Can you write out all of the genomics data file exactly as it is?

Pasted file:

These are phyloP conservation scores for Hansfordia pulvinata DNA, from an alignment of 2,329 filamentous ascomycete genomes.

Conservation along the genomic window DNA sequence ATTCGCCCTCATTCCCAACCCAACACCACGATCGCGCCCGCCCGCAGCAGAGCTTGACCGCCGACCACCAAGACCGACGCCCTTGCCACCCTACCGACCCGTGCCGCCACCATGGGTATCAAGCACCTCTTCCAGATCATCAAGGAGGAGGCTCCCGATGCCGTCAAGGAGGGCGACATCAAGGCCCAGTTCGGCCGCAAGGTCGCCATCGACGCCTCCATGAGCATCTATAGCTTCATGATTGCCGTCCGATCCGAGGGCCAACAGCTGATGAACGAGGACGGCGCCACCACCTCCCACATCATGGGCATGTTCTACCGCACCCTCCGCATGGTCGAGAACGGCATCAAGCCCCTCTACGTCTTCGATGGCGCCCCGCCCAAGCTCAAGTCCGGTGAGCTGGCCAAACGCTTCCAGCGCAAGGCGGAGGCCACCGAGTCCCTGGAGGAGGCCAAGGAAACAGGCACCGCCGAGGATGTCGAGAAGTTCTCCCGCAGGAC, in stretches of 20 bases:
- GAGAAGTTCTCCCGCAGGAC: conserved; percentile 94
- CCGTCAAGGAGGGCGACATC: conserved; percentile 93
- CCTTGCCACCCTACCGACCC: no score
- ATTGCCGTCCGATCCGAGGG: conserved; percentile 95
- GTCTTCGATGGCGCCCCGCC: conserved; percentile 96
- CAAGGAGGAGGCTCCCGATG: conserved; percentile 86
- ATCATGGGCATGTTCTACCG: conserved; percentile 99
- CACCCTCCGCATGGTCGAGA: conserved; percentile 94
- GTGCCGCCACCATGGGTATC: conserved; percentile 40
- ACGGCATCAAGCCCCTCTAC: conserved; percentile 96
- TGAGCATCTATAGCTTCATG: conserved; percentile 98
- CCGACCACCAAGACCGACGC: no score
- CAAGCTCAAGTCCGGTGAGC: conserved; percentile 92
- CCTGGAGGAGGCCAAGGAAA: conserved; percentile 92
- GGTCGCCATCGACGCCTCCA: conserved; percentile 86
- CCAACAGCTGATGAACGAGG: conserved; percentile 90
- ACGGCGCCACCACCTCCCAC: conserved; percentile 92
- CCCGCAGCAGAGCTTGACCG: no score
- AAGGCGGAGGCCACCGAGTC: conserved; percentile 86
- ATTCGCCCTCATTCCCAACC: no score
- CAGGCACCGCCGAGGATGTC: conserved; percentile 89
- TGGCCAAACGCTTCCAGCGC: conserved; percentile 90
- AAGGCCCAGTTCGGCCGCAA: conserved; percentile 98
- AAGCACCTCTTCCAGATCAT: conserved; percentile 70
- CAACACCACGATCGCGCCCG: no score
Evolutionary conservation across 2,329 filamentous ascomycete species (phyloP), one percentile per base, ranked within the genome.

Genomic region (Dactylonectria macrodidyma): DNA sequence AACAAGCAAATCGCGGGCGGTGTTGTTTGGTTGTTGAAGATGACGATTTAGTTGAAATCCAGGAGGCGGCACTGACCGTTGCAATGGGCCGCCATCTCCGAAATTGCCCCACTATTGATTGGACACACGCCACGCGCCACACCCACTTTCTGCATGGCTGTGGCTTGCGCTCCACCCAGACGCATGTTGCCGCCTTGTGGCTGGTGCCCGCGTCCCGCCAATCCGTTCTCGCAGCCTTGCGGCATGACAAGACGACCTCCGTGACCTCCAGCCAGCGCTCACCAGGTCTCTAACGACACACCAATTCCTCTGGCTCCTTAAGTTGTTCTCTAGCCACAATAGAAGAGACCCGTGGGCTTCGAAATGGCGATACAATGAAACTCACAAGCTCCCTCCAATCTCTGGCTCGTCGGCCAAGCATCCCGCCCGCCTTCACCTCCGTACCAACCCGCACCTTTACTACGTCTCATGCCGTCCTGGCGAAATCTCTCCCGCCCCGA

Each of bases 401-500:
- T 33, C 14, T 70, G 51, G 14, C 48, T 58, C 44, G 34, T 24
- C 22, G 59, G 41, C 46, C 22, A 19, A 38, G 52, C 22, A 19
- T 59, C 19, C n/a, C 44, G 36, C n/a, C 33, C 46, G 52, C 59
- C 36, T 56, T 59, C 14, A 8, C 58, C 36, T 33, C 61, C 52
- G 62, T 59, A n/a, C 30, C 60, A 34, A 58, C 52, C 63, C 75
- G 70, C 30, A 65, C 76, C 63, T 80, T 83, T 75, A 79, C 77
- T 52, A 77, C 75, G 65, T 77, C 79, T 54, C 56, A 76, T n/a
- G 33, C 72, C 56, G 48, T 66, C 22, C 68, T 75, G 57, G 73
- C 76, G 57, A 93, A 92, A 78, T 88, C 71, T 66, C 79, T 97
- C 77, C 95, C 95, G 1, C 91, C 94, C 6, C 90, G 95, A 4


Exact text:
These are phyloP conservation scores for Hansfordia pulvinata DNA, from an alignment of 2,329 filamentous ascomycete genomes.

Conservation along the genomic window DNA sequence ATTCGCCCTCATTCCCAACCCAACACCACGATCGCGCCCGCCCGCAGCAGAGCTTGACCGCCGACCACCAAGACCGACGCCCTTGCCACCCTACCGACCCGTGCCGCCACCATGGGTATCAAGCACCTCTTCCAGATCATCAAGGAGGAGGCTCCCGATGCCGTCAAGGAGGGCGACATCAAGGCCCAGTTCGGCCGCAAGGTCGCCATCGACGCCTCCATGAGCATCTATAGCTTCATGATTGCCGTCCGATCCGAGGGCCAACAGCTGATGAACGAGGACGGCGCCACCACCTCCCACATCATGGGCATGTTCTACCGCACCCTCCGCATGGTCGAGAACGGCATCAAGCCCCTCTACGTCTTCGATGGCGCCCCGCCCAAGCTCAAGTCCGGTGAGCTGGCCAAACGCTTCCAGCGCAAGGCGGAGGCCACCGAGTCCCTGGAGGAGGCCAAGGAAACAGGCACCGCCGAGGATGTCGAGAAGTTCTCCCGCAGGAC, in stretches of 20 bases:
- GAGAAGTTCTCCCGCAGGAC: conserved; percentile 94
- CCGTCAAGGAGGGCGACATC: conserved; percentile 93
- CCTTGCCACCCTACCGACCC: no score
- ATTGCCGTCCGATCCGAGGG: conserved; percentile 95
- GTCTTCGATGGCGCCCCGCC: conserved; percentile 96
- CAAGGAGGAGGCTCCCGATG: conserved; percentile 86
- ATCATGGGCATGTTCTACCG: conserved; percentile 99
- CACCCTCCGCATGGTCGAGA: conserved; percentile 94
- GTGCCGCCACCATGGGTATC: conserved; percentile 40
- ACGGCATCAAGCCCCTCTAC: conserved; percentile 96
- TGAGCATCTATAGCTTCATG: conserved; percentile 98
- CCGACCACCAAGACCGACGC: no score
- CAAGCTCAAGTCCGGTGAGC: conserved; percentile 92
- CCTGGAGGAGGCCAAGGAAA: conserved; percentile 92
- GGTCGCCATCGACGCCTCCA: conserved; percentile 86
- CCAACAGCTGATGAACGAGG: conserved; percentile 90
- ACGGCGCCACCACCTCCCAC: conserved; percentile 92
- CCCGCAGCAGAGCTTGACCG: no score
- AAGGCGGAGGCCACCGAGTC: conserved; percentile 86
- ATTCGCCCTCATTCCCAACC: no score
- CAGGCACCGCCGAGGATGTC: conserved; percentile 89
- TGGCCAAACGCTTCCAGCGC: conserved; percentile 90
- AAGGCCCAGTTCGGCCGCAA: conserved; percentile 98
- AAGCACCTCTTCCAGATCAT: conserved; percentile 70
- CAACACCACGATCGCGCCCG: no score
Evolutionary conservation across 2,329 filamentous ascomycete species (phyloP), one percentile per base, ranked within the genome.

Genomic region (Dactylonectria macrodidyma): DNA sequence AACAAGCAAATCGCGGGCGGTGTTGTTTGGTTGTTGAAGATGACGATTTAGTTGAAATCCAGGAGGCGGCACTGACCGTTGCAATGGGCCGCCATCTCCGAAATTGCCCCACTATTGATTGGACACACGCCACGCGCCACACCCACTTTCTGCATGGCTGTGGCTTGCGCTCCACCCAGACGCATGTTGCCGCCTTGTGGCTGGTGCCCGCGTCCCGCCAATCCGTTCTCGCAGCCTTGCGGCATGACAAGACGACCTCCGTGACCTCCAGCCAGCGCTCACCAGGTCTCTAACGACACACCAATTCCTCTGGCTCCTTAAGTTGTTCTCTAGCCACAATAGAAGAGACCCGTGGGCTTCGAAATGGCGATACAATGAAACTCACAAGCTCCCTCCAATCTCTGGCTCGTCGGCCAAGCATCCCGCCCGCCTTCACCTCCGTACCAACCCGCACCTTTACTACGTCTCATGCCGTCCTGGCGAAATCTCTCCCGCCCCGA

Each of bases 401-500:
- T 33, C 14, T 70, G 51, G 14, C 48, T 58, C 44, G 34, T 24
- C 22, G 59, G 41, C 46, C 22, A 19, A 38, G 52, C 22, A 19
- T 59, C 19, C n/a, C 44, G 36, C n/a, C 33, C 46, G 52, C 59
- C 36, T 56, T 59, C 14, A 8, C 58, C 36, T 33, C 61, C 52
- G 62, T 59, A n/a, C 30, C 60, A 34, A 58, C 52, C 63, C 75
- G 70, C 30, A 65, C 76, C 63, T 80, T 83, T 75, A 79, C 77
- T 52, A 77, C 75, G 65, T 77, C 79, T 54, C 56, A 76, T n/a
- G 33, C 72, C 56, G 48, T 66, C 22, C 68, T 75, G 57, G 73
- C 76, G 57, A 93, A 92, A 78, T 88, C 71, T 66, C 79, T 97
- C 77, C 95, C 95, G 1, C 91, C 94, C 6, C 90, G 95, A 4